Get Ready for More TaskRabbit, With New Open API
TaskRabbit, the Bay Area-based start-up that farms out human “rabbits” to perform the odious chores you hate to do (like build IKEA bookshelves #firstworldproblems), is introducing a version of its application that allows other companies to tap into the rabbit-hiring.
For casual app users and non-techies, hearing that a company is opening up its API may present yet another confusing tech acronym to puzzle out — or lead them to believe the company is opening up some sort of striped-awning storefront.
An open API, or application programming interface, is common among popular Web and mobile apps, enabling the growth of the application while other developers tap into the basic functions of what the app does. Google, Facebook and Twitter all have open APIs, which is why you can use so many applications that tap into their feeds and functions. On a much smaller scale, apps that create photo magnets and canvases emblazoned with your Instagram photos are tapping into Instagram’s open API; apps that offer “tips” on venues or remind you where you “checked into” a year ago are using Foursquare’s open API; and the list goes on.
Because TaskRabbit is a Web service that isn’t just a Web service — you use it to hire real people, who are vetted through a multistep approval process before joining the Task force — this means other apps can now have a button or feature that allows you to hire someone for your needs.
The best use case might be integration with a “to-do” app: Let’s say you’re using an app to stay organized, and hiring someone to walk the dog or digitize your contacts is on the list — now you can use a TaskRabbit to do it.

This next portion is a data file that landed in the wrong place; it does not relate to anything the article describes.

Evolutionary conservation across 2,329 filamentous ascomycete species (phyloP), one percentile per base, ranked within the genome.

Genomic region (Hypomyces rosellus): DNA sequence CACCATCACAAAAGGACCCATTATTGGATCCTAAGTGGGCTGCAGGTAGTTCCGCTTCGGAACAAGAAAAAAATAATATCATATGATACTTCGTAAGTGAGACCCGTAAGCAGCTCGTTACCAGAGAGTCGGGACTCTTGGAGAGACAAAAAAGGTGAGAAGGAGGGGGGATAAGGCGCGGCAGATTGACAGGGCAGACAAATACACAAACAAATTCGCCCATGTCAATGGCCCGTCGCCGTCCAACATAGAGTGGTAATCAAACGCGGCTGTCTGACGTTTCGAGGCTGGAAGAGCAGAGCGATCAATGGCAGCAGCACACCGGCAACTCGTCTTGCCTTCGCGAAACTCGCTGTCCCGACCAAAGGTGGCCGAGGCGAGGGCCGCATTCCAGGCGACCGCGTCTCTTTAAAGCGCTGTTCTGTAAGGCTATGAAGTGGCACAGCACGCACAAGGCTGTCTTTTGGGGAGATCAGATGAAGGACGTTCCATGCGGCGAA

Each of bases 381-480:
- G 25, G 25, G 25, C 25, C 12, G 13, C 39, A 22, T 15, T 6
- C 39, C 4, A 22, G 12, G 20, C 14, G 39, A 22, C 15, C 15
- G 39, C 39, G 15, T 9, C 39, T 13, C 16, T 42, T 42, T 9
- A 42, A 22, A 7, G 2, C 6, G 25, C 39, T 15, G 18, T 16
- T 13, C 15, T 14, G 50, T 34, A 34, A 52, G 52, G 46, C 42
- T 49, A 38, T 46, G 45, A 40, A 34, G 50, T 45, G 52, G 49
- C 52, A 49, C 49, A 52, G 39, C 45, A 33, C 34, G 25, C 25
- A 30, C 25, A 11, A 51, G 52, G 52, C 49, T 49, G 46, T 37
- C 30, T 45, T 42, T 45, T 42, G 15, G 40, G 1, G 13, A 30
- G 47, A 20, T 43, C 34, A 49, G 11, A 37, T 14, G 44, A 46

That’s exactly how TaskRabbit’s open API is rolling out: A “to-do” app called Astrid is integrating TaskRabbit into its Android, iPhone and Web apps, while task-management app Producteev is putting TaskRabbit-hiring options onto its Web app. For mobile, the TaskRabbit API will be available across iOS, Android and Windows platforms.
YouEye, a Web site for user testing and feedback, is tapping into TaskRabbit’s API for business purposes, to staff Rabbits as testers for its site.
TaskRabbit was founded in 2008 by Leah Busque, a former IBM-er who now holds a chief product role at the company, and is run by CEO Eric Gross, the former president of Expedia Worldwide. The service is currently available in
five seven cities across the U.S., though it has detailed plans for aggressive expansion over the next year.
In December, the company raised $17.8 million in a Series B round of funding from existing investors, as well as from Lightspeed Venture Partners, Allen & Company and the Tornante Company; TaskRabbit brought former Disney CEO Michael Eisner on board as a strategic adviser.
As we’ve noted before, TaskRabbit is not alone in the market for outsourcing domestic duties: Competing platform Zaarly raised $14 million from Kleiner Perkins and Sands Capital Ventures this October, and added Hewlett-Packard CEO Meg Whitman as a board member. Another company, GigWalk, offers a mobile app that finds local workers for on-the-spot small jobs by tapping into the inherent GPS capabilities of smartphones.
(Photo courtesy of The.Sprouts/Flickr)